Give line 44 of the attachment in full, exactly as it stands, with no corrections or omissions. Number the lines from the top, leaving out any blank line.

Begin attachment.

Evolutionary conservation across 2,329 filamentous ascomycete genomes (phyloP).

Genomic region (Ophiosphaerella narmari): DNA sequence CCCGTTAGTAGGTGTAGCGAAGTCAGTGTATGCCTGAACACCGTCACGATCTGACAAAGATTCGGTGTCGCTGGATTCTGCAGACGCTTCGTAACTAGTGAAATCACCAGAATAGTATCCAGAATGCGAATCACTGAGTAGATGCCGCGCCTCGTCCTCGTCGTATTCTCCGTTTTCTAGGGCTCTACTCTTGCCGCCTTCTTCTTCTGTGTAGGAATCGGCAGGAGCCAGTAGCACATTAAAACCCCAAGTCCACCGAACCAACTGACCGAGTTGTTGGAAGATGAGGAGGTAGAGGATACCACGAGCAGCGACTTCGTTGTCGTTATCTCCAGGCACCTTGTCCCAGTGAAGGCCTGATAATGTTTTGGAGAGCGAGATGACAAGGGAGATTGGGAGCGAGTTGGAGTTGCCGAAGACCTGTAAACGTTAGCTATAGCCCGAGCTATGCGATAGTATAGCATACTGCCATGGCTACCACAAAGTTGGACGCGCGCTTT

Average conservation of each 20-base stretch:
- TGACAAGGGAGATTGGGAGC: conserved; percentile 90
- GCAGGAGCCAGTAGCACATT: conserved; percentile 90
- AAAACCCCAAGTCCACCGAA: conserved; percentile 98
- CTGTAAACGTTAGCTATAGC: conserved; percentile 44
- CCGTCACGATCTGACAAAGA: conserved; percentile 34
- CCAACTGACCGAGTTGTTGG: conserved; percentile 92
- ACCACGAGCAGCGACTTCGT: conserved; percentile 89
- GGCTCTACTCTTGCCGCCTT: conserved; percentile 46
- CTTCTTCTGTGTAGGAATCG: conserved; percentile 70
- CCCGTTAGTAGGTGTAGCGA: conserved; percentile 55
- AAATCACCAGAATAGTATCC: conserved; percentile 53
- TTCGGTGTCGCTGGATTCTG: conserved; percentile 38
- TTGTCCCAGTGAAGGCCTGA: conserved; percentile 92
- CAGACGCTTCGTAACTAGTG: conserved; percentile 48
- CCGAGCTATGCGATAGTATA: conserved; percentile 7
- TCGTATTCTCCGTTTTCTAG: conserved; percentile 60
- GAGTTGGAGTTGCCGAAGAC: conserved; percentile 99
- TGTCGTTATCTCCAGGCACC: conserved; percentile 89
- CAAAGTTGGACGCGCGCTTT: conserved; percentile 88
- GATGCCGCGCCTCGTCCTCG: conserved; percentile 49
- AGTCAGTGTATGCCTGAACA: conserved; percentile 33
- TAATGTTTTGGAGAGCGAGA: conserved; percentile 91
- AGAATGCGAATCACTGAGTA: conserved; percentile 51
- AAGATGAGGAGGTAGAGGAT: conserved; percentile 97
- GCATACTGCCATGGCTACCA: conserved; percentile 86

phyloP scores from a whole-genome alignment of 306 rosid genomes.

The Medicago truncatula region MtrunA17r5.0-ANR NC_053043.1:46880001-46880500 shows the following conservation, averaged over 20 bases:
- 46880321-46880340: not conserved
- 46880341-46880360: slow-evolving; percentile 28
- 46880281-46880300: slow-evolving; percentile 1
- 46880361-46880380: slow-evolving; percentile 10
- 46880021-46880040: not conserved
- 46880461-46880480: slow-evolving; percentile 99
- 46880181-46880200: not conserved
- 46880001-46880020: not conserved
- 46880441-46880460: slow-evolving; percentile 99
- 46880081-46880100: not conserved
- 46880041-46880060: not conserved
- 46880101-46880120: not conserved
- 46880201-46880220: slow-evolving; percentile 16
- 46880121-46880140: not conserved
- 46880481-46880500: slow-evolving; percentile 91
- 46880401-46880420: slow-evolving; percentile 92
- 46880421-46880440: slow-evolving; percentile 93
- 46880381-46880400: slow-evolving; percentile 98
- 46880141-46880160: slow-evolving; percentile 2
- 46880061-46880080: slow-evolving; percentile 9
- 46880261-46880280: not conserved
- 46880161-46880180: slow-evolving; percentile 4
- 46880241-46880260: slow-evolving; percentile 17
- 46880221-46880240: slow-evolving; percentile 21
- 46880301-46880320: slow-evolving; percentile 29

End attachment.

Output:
- 46880121-46880140: not conserved